Then, can be expressed as

Similarly, the autocorrelation function of the channel and the cross-correlation function of the two channels are represented as

According to (15)~(18), we obtain

Then, the absolute value of the normalized multiple autocorrelation peaks is obtained as shown in the following:

By using the quadrature channel correlation, the autocorrelation of the carrier component in the BOC signal has been eliminated and the multiple autocorrelation peaks of the BOC sequence are extracted.

3.3. Detection of the Autocorrelation Peaks

In order to detect the BOC modulation signal, it is necessary to detect the autocorrelation peaks. By analyzing multiple autocorrelation peaks of the BOC sequence as described in Section 2, we know that the heights and lags of the multiple autocorrelation peaks for the BOC sequence are related to and that the sum of the multiple autocorrelation peaks is related to and .

The absolute values of the normalized multiple autocorrelation peaks for the BOC sequence with different and values are shown in Figure 5. The sampling frequency is 400 times larger than for .

Figure 5: The absolute values of the autocorrelation peaks for the BOC sequence.

The frequency of the square wave should be larger than the frequency of the pseudo random sequence to generate the BOC signal. In Figure 5, the number of peaks for the BOC (10, 10) signal is two with a gradual increase in from 0 to . The main peak appears when and the secondary peak appears at the 20th sample point. Because one period of the square wave or the pseudo random sequence is sampled 40 times, when equals 20 sample points, the normalized autocorrelation result of the square wave is equal to −1. At the same time, the normalized autocorrelation result of the spread spectrum sequence is equal to 0.5 and the height of the secondary peak is equal to 0.5. When exceeds 40 sample points, the autocorrelation result of the spread spectrum sequence is nearly equal to 0 and there is no peak.

For the BOC (10, 5) signal, the frequency of the square wave is twice as much as the frequency of the pseudo random sequence. One period of the square wave is sampled 40 times and one chip of the pseudo random sequence is sampled 80 times. When equals 20 sample points, the normalized autocorrelation result of the square wave is equal to −1. At the same time, the normalized autocorrelation result of the square wave is equal to 0.75. Therefore, the absolute value of the normalized autocorrelation result for the BOC sequence is equal to 0.75. This represents the secondary peak. When equals 40 sample points, it represents the third peak and the height of the peak is equal to 0.5. The last peak occurs at 60 sample points and the height of the peak is equal to 0.25. There is no peak when τ exceeds 80 sample points. Similarly, for the BOC (5, 2) signal, the secondary peak occurs at 40 sample points and the height of the peak is equal to 0.8. For the BOC (15, 2.5) signal, the secondary peak occurs at 13 sample points and the height of the peak is equal to 0.87.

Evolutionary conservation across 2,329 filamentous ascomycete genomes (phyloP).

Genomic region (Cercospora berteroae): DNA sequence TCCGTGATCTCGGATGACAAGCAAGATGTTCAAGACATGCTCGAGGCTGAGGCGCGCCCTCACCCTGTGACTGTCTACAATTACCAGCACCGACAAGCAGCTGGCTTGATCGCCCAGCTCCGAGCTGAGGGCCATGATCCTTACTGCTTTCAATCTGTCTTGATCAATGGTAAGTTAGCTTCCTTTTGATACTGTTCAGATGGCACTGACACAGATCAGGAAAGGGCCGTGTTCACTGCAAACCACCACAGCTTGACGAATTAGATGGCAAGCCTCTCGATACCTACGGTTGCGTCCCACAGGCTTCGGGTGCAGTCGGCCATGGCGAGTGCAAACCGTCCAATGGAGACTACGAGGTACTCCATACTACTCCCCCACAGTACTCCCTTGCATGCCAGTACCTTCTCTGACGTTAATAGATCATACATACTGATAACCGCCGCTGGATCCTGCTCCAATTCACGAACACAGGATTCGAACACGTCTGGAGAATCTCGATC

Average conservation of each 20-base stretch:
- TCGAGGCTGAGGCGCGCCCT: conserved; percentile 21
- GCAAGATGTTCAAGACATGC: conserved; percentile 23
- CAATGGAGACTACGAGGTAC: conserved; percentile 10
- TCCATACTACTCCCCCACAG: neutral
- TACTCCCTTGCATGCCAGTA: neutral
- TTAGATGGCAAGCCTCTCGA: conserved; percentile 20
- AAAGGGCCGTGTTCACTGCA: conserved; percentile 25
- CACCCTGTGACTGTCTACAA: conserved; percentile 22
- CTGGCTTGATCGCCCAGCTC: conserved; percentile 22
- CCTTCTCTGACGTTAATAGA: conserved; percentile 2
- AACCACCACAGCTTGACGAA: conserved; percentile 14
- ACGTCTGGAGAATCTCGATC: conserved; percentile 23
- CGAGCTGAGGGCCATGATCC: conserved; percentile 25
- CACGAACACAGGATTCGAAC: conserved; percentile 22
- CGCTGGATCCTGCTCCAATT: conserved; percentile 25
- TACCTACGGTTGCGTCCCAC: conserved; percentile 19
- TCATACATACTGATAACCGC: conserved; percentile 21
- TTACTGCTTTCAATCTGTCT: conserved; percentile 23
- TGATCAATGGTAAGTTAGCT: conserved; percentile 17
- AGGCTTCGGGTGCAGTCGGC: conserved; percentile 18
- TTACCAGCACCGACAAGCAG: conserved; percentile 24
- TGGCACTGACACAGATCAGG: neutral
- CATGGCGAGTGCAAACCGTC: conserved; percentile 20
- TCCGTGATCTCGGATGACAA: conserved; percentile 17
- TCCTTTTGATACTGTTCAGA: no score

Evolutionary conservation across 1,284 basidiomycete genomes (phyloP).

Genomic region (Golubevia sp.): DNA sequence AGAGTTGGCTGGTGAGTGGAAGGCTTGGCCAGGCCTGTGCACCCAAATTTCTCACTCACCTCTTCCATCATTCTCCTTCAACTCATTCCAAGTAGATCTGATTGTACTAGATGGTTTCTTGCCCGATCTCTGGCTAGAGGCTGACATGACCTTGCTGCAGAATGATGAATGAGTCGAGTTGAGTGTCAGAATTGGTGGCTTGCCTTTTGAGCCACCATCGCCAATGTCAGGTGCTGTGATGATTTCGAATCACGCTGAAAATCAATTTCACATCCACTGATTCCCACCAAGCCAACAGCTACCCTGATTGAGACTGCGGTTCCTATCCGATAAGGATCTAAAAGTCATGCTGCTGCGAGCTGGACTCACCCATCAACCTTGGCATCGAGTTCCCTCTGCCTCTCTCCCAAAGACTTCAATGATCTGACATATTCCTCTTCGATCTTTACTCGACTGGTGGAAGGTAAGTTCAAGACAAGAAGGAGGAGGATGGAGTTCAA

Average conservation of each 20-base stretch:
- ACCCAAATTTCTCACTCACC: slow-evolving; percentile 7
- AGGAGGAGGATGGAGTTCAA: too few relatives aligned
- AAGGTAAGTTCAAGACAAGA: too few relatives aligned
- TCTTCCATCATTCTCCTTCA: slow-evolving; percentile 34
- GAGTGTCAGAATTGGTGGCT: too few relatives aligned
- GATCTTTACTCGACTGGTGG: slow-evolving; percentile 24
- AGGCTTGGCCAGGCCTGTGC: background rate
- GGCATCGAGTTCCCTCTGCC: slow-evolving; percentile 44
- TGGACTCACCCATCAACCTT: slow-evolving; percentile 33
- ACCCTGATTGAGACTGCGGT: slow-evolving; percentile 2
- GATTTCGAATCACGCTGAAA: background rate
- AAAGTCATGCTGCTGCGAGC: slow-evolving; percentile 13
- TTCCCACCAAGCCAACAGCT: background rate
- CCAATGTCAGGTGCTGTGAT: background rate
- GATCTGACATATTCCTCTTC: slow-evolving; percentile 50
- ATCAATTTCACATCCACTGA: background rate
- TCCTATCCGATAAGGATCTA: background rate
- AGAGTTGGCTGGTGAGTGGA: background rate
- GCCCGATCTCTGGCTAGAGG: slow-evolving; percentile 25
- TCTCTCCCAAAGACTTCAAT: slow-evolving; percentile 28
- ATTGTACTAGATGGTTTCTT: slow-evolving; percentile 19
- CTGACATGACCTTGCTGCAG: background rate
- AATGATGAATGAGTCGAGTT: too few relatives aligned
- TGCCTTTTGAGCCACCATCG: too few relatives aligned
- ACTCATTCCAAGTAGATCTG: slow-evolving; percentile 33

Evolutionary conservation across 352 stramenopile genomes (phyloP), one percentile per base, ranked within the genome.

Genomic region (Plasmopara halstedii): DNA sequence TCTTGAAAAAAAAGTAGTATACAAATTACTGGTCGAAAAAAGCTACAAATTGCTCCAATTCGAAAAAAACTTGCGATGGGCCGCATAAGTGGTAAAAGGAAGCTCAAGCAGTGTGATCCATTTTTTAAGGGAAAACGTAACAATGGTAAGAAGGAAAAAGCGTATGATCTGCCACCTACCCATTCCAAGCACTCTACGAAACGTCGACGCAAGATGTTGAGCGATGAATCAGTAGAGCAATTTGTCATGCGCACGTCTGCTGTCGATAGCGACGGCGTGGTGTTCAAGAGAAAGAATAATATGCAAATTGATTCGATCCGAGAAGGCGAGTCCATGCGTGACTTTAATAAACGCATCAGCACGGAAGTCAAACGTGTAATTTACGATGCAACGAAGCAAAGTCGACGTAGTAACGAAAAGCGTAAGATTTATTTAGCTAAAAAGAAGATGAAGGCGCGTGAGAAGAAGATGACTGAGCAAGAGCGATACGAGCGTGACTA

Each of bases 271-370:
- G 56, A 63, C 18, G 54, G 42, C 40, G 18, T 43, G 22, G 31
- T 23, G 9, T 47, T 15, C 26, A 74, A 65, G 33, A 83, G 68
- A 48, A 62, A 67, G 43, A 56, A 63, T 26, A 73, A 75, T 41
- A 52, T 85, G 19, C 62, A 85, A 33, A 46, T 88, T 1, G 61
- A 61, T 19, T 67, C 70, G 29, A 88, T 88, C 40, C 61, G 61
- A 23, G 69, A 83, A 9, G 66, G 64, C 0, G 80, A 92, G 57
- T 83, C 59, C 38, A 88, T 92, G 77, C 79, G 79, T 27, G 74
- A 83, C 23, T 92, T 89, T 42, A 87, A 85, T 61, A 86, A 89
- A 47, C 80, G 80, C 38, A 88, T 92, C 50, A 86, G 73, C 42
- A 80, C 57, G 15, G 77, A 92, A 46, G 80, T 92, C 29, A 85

By analyzing the multiple autocorrelation peaks of the BOC sequence described in Section  2.1 and Figure 5, the secondary peak occurs at the moment that equals half a period of the square wave. Therefore, when is equal to , the height of the secondary peak is equal to 0.5. When is larger than , the height of the secondary peak is larger than 0.5, as shown in Figure 5. With a gradual increase in , the heights of the peaks decrease gradually. Because is not less than , the height of the secondary peak is not less than 0.5. Therefore, the initial threshold for detecting the secondary peaks can be equal to 0.5. The secondary peak is determined by the absolute value of the normalized autocorrelation result, which is the largest peak except for the main peak and it is not less than 0.5. If there is no peak, it is not a BOC signal. Otherwise, according to the height and lag difference, and can be estimated. We can determine the next peak with and until the height is nearly equal to 0. If there are multiple peaks, this means it is a BOC signal.

As shown in (21), there is an autocorrelation component of the noise in with . When the SNR is low, the autocorrelation component of the noise is large, which will lead to greater errors for , and this has a large impact on the ability to detect the BOC signal. Therefore, the absolute values of the normalized multiple autocorrelation peaks need to be adjusted. Based on the least squares fitting method, the autocorrelation results that are close to the main peak and are descending continuously are determined and the height of the main peak is adjusted.